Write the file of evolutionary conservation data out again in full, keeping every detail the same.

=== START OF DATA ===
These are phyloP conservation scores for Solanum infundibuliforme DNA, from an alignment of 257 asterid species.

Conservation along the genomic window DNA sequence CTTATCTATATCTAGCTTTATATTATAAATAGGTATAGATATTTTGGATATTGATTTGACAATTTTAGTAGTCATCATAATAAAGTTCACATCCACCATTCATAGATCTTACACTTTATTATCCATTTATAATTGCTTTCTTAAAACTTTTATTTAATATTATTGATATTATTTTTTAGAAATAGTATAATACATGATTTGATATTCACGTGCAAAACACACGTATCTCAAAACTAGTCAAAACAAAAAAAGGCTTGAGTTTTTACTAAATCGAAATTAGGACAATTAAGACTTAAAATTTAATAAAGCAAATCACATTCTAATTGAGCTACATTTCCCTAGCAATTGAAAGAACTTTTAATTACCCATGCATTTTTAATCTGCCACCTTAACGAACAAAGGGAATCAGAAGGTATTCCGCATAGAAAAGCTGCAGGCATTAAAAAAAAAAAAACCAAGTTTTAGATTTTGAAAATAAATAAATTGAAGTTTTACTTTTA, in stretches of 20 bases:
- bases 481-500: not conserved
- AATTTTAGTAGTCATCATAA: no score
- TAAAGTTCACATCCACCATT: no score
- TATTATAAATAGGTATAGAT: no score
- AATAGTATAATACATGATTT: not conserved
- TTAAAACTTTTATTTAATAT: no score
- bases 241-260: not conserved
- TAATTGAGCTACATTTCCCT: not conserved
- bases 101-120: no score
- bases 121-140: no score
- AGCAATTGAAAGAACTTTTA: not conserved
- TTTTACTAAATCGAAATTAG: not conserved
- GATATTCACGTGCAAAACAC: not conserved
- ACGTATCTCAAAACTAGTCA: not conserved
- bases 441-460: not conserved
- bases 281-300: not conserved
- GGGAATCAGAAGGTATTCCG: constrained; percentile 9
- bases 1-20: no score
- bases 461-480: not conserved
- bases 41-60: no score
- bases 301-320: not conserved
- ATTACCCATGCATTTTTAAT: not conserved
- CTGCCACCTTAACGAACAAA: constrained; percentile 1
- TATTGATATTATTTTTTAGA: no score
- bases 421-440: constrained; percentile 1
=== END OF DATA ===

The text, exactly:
These are phyloP conservation scores for Solanum infundibuliforme DNA, from an alignment of 257 asterid species.

Conservation along the genomic window DNA sequence CTTATCTATATCTAGCTTTATATTATAAATAGGTATAGATATTTTGGATATTGATTTGACAATTTTAGTAGTCATCATAATAAAGTTCACATCCACCATTCATAGATCTTACACTTTATTATCCATTTATAATTGCTTTCTTAAAACTTTTATTTAATATTATTGATATTATTTTTTAGAAATAGTATAATACATGATTTGATATTCACGTGCAAAACACACGTATCTCAAAACTAGTCAAAACAAAAAAAGGCTTGAGTTTTTACTAAATCGAAATTAGGACAATTAAGACTTAAAATTTAATAAAGCAAATCACATTCTAATTGAGCTACATTTCCCTAGCAATTGAAAGAACTTTTAATTACCCATGCATTTTTAATCTGCCACCTTAACGAACAAAGGGAATCAGAAGGTATTCCGCATAGAAAAGCTGCAGGCATTAAAAAAAAAAAAACCAAGTTTTAGATTTTGAAAATAAATAAATTGAAGTTTTACTTTTA, in stretches of 20 bases:
- bases 481-500: not conserved
- AATTTTAGTAGTCATCATAA: no score
- TAAAGTTCACATCCACCATT: no score
- TATTATAAATAGGTATAGAT: no score
- AATAGTATAATACATGATTT: not conserved
- TTAAAACTTTTATTTAATAT: no score
- bases 241-260: not conserved
- TAATTGAGCTACATTTCCCT: not conserved
- bases 101-120: no score
- bases 121-140: no score
- AGCAATTGAAAGAACTTTTA: not conserved
- TTTTACTAAATCGAAATTAG: not conserved
- GATATTCACGTGCAAAACAC: not conserved
- ACGTATCTCAAAACTAGTCA: not conserved
- bases 441-460: not conserved
- bases 281-300: not conserved
- GGGAATCAGAAGGTATTCCG: constrained; percentile 9
- bases 1-20: no score
- bases 461-480: not conserved
- bases 41-60: no score
- bases 301-320: not conserved
- ATTACCCATGCATTTTTAAT: not conserved
- CTGCCACCTTAACGAACAAA: constrained; percentile 1
- TATTGATATTATTTTTTAGA: no score
- bases 421-440: constrained; percentile 1